He stepped through the doorway into blackness. Suddenly, he was falling...


Marco had come looking for Clovis, finding the old curator alone in Gaius' study, standing before a large picture window. In the distance, smoke poured out of a dying mountain.

Marco noted the erupting volcano, remembering their visit a few weeks back. "I suppose I should be glad you didn't decide to visit today," he said.

"You did warn me that it was still active," Clovis replied, as he continued to peer out the window.

"Yeah. But seeing you here watching it makes me think that this was no ordinary volcano. What is really happening out there?"

"Circe has met her match."

"I see. And what of Gaius and Marcy?" asked Marco.

Clovis frowned. "I don't know," he said.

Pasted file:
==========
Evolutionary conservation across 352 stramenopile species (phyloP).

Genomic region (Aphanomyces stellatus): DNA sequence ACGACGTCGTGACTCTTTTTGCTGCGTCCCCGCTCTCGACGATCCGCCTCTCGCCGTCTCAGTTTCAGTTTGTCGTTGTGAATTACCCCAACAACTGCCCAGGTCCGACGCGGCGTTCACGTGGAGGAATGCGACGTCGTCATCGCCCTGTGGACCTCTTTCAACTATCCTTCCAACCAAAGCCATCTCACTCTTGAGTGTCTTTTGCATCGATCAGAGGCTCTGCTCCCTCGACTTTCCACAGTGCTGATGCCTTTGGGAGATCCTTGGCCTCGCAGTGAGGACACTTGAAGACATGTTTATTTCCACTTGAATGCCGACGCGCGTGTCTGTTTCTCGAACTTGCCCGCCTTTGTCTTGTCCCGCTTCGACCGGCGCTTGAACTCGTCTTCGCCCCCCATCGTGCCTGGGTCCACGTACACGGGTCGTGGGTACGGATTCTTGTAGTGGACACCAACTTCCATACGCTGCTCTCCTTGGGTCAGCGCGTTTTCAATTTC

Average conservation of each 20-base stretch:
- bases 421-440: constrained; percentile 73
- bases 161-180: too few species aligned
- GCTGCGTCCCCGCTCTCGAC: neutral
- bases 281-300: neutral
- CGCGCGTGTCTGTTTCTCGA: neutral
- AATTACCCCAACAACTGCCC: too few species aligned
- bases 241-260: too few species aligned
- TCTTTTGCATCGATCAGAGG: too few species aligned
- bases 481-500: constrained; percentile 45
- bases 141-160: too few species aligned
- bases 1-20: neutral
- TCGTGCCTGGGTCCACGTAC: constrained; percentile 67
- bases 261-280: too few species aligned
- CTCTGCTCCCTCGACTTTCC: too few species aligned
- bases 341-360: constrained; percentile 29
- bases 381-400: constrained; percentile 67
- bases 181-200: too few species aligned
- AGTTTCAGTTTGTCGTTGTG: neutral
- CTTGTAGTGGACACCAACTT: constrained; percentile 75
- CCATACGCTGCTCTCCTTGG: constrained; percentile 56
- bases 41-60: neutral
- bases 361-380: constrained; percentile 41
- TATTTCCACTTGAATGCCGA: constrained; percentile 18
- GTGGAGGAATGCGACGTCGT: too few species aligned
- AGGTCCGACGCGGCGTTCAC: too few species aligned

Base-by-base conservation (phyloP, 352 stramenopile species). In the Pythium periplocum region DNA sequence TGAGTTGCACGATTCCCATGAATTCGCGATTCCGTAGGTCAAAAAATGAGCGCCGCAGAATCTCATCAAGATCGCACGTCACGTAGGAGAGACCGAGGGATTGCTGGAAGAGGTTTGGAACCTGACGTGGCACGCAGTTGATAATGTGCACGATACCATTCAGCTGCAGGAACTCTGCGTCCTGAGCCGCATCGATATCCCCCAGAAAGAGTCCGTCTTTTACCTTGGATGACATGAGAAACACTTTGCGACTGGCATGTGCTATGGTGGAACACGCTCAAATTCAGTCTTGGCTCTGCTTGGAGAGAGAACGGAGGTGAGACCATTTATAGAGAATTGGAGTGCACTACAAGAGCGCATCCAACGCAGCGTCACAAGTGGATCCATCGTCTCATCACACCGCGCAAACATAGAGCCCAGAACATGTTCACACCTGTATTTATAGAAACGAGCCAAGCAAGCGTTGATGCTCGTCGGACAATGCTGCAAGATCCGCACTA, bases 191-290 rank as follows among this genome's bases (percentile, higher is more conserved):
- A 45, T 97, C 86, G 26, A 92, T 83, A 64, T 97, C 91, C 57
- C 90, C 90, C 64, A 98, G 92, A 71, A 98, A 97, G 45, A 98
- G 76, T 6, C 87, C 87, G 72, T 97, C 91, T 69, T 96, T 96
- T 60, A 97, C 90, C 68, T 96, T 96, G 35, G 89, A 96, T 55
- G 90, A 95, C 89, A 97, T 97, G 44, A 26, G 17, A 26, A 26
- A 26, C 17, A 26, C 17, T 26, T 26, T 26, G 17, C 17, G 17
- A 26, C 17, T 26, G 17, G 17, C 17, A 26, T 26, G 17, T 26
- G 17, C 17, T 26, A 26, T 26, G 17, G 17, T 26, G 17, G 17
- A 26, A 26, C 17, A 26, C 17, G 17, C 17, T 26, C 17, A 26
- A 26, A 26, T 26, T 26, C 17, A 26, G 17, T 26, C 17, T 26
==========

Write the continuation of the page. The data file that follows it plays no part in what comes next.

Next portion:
Holiday Pause

Clovis and Marco were out this morning, leaving dour Roger in charge of the museum. He chose the works of Leonardo Da Vinci (1452-1519), all the while wondering what had become of his old friend, Gaius. "They come and they go," he thought as he adjusted the frame of the last painting...

Happy Easter. Gaius' tale will resume next week. 



Girl in Ice

Gaius the Archivist followed his drunken friend,  Walter, into the vast chamber and stopped, his mouth open.  There,  up near the ceiling,  like an insect trapped in a garden spider's web, waited Marcie, unconscious, woven into a latticework of ice. Much to his relief, she was not naked, clad instead in a pale shapeless gown that struggled to hide her female form.

"Marcie!" he shouted and then started forward, but Walter grabbed his arm and stopped him.

"Let Lilli do her work, young Gaius," he said in a kindly voice. "You do not have the ability to free the girl. The dragon does."

Gaius stopped and nodded, taken aback.  Walter was a man of many emotions, but kindness was a virtue he'd never before revealed.